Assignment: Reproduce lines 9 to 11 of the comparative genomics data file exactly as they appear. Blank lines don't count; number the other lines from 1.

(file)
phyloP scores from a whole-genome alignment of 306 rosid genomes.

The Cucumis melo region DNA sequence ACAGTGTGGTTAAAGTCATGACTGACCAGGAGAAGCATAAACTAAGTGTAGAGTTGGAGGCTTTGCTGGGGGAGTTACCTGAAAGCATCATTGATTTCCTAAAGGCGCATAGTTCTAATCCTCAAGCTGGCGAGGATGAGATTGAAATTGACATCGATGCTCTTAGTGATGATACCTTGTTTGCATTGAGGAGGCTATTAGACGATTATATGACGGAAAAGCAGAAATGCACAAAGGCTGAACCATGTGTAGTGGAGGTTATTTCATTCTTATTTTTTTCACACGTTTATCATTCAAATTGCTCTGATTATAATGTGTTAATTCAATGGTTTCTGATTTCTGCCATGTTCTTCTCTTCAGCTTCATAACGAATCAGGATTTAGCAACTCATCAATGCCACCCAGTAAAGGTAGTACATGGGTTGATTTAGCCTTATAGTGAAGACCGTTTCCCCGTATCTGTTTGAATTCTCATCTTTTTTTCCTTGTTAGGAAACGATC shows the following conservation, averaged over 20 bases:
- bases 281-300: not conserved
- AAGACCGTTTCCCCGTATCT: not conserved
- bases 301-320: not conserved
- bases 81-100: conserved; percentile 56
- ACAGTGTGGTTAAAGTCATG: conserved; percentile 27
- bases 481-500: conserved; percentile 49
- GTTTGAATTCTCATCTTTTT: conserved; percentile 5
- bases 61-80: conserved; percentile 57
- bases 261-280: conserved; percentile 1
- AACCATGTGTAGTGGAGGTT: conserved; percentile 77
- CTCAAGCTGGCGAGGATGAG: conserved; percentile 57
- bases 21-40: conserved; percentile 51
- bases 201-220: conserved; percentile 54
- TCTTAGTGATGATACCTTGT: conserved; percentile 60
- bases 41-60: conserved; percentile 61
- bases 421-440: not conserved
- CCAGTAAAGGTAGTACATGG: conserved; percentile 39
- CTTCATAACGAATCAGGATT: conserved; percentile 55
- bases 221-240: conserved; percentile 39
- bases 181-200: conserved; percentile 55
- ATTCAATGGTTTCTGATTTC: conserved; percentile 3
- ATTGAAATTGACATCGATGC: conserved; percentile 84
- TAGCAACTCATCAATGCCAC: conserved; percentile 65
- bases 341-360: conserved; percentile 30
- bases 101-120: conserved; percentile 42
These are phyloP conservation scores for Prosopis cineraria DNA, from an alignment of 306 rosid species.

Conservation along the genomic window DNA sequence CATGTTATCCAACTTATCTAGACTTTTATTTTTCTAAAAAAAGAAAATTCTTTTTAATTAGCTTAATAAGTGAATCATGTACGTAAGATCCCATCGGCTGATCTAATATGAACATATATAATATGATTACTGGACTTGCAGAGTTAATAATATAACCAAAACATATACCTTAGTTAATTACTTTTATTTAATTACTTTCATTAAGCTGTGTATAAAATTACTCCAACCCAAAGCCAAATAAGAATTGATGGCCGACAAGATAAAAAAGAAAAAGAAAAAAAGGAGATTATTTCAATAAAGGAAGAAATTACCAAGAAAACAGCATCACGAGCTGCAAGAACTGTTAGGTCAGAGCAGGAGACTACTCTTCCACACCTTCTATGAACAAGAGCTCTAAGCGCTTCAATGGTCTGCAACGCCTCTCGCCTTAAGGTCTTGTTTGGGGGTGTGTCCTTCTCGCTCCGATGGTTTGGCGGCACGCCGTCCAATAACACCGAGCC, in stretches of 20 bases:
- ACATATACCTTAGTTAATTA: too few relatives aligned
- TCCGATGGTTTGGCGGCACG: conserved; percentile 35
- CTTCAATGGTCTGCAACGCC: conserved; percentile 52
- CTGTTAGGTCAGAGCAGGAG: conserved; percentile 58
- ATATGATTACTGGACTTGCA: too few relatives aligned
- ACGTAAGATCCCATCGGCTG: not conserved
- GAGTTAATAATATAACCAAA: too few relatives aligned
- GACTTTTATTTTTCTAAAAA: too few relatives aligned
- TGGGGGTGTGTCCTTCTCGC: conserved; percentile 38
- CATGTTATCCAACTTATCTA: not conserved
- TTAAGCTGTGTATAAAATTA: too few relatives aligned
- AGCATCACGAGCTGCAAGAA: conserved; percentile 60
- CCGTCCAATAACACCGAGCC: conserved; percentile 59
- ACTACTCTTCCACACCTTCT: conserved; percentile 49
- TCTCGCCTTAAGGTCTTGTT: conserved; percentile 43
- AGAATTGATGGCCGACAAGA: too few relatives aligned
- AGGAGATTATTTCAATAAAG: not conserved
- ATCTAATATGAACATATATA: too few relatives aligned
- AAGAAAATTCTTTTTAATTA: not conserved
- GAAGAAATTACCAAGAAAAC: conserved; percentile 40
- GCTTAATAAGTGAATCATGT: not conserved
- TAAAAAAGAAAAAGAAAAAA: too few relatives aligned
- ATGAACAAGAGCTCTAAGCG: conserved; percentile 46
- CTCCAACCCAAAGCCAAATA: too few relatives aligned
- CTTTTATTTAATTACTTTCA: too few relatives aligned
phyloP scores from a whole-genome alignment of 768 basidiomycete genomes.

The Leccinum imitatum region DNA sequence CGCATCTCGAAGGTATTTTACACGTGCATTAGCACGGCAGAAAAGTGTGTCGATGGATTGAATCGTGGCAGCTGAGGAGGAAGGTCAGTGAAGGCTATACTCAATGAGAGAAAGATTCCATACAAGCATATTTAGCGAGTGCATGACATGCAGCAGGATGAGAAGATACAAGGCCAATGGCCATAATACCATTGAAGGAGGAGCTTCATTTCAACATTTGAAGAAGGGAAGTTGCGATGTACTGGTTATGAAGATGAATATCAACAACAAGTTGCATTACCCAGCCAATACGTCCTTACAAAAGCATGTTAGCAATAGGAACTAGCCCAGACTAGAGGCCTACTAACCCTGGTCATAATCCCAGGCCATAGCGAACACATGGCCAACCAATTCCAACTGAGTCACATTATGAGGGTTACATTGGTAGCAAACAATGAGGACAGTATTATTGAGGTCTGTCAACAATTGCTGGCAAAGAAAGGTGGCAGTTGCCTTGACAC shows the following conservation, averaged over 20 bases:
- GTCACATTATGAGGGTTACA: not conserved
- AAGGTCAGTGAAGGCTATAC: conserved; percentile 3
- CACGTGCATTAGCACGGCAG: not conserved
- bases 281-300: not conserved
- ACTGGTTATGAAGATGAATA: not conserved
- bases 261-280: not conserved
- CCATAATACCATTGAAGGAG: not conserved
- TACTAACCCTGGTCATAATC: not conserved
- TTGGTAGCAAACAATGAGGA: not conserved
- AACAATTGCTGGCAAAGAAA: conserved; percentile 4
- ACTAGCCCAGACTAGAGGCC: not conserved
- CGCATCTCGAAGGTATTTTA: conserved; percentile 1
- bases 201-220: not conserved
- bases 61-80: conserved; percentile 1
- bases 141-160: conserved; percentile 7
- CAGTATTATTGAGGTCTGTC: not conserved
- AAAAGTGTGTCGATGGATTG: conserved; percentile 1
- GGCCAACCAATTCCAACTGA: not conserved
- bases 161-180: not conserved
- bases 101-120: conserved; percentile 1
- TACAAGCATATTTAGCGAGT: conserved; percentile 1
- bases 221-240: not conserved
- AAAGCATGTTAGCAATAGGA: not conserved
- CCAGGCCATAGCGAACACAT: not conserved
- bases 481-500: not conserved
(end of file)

- GTTTGAATTCTCATCTTTTT: conserved; percentile 5
- bases 61-80: conserved; percentile 57
- bases 261-280: conserved; percentile 1